Cohen’s Kappa was used to measure the agreement between two raters, and linear regression was performed to assess the correlation between the PaPaS and the Lansky performance scale. The total scores and score of each domain were compared between two raters using a paired t-test. We performed subgroup analyses according to the primary care physicians’ category: medical specialists or residents. For estimating the sensitivity and specificity of PaPaS assessment by the primary clinical team, we compared it with the PPC team to determine whether the sum of the individual domain scores met the criteria for registration. STATA version 15.1 (StataCorp, College Station, TX, USA) was used for statistical analysis.

Results

A total of 467 patients were referred to the PPC team at both hospitals between July 2018 and October 2019. Among them, 109 patients (23.3%) had the PaPaS assessed by both the primary clinical and PPC teams. The median age was 8 years, and over 60% were boys. In hospital A, 80.0% of subjects were cancer patients, whereas 72.2% were non-cancer patients in hospital B (p < 0.001). The performance scale and PaPaS scores were not statistically different between the two hospitals. The mean PaPaS scores of patients aged < 1 and ≥ 1 year old were 14.2 (±4.0) and 22.0 (±5.3), respectively (Table 1).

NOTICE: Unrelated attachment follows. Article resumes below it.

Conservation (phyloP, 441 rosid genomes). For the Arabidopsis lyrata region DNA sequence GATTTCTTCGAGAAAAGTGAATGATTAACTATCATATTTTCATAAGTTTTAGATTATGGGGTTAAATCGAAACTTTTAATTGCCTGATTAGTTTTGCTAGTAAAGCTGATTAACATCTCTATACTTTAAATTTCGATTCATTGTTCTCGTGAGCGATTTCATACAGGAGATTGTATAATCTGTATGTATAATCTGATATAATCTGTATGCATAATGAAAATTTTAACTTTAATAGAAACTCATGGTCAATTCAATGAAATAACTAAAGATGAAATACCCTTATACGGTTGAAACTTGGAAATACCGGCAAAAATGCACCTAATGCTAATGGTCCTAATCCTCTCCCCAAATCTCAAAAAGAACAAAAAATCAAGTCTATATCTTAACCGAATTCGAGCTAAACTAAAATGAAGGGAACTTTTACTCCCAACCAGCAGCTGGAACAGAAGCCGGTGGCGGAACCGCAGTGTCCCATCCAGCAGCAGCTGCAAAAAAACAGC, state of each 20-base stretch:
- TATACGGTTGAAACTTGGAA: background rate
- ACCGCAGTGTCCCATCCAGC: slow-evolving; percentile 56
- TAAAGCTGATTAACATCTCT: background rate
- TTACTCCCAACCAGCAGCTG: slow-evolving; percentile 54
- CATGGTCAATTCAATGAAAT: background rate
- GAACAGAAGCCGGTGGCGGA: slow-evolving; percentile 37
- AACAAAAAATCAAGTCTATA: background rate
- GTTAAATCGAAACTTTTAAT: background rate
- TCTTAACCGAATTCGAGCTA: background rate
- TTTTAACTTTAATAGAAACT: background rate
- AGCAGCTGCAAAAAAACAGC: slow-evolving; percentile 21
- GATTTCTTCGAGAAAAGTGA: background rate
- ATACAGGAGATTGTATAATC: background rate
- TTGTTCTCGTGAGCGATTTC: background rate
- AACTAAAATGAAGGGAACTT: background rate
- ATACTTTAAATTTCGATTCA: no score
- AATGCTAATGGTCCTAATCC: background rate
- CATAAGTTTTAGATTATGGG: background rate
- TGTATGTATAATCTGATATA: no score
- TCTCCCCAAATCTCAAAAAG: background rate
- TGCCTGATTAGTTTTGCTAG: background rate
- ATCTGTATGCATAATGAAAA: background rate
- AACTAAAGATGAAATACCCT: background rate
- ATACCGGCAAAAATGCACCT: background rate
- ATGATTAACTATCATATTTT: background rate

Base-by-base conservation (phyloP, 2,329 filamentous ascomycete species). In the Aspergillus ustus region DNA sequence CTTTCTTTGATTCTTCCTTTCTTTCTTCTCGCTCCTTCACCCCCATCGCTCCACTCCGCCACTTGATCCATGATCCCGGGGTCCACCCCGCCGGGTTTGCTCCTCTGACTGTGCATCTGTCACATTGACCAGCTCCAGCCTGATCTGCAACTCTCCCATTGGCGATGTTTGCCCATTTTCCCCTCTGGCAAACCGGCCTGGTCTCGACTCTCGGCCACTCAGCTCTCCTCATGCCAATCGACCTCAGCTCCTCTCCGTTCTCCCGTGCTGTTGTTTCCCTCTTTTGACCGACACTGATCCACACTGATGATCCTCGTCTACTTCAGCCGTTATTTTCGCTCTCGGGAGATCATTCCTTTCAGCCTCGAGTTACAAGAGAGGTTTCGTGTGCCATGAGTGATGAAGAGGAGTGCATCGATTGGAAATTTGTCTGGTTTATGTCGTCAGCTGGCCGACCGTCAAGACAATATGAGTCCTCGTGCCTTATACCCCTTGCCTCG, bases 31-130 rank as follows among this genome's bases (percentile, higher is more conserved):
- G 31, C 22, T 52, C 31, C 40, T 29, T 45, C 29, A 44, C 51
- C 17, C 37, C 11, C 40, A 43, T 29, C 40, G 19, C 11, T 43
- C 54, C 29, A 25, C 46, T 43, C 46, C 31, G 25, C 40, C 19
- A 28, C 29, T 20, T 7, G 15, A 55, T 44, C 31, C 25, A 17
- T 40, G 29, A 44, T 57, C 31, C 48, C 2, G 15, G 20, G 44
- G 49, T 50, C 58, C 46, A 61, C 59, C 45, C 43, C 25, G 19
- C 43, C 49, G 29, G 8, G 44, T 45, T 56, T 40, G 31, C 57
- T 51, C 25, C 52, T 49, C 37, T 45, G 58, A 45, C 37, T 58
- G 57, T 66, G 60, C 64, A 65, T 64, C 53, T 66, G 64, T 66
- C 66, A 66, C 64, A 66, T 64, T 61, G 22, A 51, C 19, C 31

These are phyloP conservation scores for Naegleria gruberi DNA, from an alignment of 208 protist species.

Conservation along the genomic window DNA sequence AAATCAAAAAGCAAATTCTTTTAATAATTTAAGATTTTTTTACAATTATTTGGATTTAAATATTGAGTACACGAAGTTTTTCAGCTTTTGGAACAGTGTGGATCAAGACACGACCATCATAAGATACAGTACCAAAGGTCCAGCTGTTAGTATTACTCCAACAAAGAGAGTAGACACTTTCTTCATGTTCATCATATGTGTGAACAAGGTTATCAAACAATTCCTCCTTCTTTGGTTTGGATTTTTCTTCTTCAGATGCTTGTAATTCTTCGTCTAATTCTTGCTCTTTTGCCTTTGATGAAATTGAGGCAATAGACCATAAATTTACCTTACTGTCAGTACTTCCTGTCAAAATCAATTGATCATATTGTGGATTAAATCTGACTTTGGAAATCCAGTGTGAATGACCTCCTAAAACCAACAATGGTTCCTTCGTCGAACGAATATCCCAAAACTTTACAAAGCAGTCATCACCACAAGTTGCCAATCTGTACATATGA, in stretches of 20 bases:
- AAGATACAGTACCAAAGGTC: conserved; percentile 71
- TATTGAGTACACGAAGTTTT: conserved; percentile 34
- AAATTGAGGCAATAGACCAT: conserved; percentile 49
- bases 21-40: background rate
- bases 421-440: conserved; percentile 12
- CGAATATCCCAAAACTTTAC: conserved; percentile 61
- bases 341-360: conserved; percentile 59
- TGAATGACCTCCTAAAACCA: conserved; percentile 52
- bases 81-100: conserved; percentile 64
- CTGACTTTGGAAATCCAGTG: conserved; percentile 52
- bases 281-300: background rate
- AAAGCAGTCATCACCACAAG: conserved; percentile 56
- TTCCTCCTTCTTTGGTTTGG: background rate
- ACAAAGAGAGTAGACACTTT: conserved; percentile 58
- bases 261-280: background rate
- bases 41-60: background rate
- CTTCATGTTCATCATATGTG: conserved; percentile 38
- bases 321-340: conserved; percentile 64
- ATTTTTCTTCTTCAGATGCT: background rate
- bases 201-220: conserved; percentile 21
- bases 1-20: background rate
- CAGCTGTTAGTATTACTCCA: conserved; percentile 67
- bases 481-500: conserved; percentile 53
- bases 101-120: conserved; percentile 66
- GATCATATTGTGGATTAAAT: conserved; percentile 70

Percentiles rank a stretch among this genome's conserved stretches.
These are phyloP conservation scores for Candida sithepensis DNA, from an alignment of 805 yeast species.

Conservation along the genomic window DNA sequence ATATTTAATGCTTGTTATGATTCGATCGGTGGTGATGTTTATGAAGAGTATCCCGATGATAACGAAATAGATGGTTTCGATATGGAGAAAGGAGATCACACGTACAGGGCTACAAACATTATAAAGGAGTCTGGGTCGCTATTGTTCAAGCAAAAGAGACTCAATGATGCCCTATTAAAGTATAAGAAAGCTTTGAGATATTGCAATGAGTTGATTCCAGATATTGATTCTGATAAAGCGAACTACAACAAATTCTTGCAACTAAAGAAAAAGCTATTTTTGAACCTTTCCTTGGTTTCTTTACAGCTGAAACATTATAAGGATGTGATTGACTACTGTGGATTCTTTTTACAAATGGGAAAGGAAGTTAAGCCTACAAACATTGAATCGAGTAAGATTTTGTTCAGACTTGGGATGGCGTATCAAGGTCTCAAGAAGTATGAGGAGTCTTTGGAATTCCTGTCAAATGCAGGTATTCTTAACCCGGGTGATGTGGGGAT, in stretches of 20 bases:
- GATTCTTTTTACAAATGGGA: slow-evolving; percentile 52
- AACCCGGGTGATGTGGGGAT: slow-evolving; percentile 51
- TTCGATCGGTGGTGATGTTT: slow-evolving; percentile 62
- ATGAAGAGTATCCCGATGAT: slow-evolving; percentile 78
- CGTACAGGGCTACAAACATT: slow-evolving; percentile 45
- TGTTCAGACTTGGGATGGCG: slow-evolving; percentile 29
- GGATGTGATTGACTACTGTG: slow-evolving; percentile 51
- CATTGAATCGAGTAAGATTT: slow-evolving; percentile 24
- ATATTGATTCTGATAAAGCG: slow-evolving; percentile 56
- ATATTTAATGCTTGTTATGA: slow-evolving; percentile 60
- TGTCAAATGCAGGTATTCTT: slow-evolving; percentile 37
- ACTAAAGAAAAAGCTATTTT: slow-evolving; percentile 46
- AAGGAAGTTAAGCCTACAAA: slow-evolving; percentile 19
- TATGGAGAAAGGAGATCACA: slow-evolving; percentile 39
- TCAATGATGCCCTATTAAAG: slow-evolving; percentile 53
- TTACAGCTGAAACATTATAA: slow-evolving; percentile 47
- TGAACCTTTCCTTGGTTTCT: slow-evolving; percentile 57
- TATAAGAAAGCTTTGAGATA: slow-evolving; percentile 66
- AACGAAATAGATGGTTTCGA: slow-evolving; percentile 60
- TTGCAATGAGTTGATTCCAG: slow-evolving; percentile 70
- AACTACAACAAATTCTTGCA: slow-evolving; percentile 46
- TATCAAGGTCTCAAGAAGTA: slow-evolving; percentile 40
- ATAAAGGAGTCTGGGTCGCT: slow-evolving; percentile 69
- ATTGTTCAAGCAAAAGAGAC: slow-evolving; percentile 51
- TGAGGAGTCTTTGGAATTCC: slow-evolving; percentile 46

Table 1 Demographics and PaPaS scales of the patients

The mean scores were not different between cancer and non-cancer patients (22.8 vs. 21.5, p = 0.271). Most patients (93.6%) were referred from the department of pediatrics. Two pediatricians and two nurses were assessors on the PPC team, and their median duration of experience in pediatrics was 9.5 years. There were 55 patients (50.5%) who were assessed the PaPaS by pediatric specialists on the primary clinical teams, and the rest were assessed by pediatric residents (Table 2).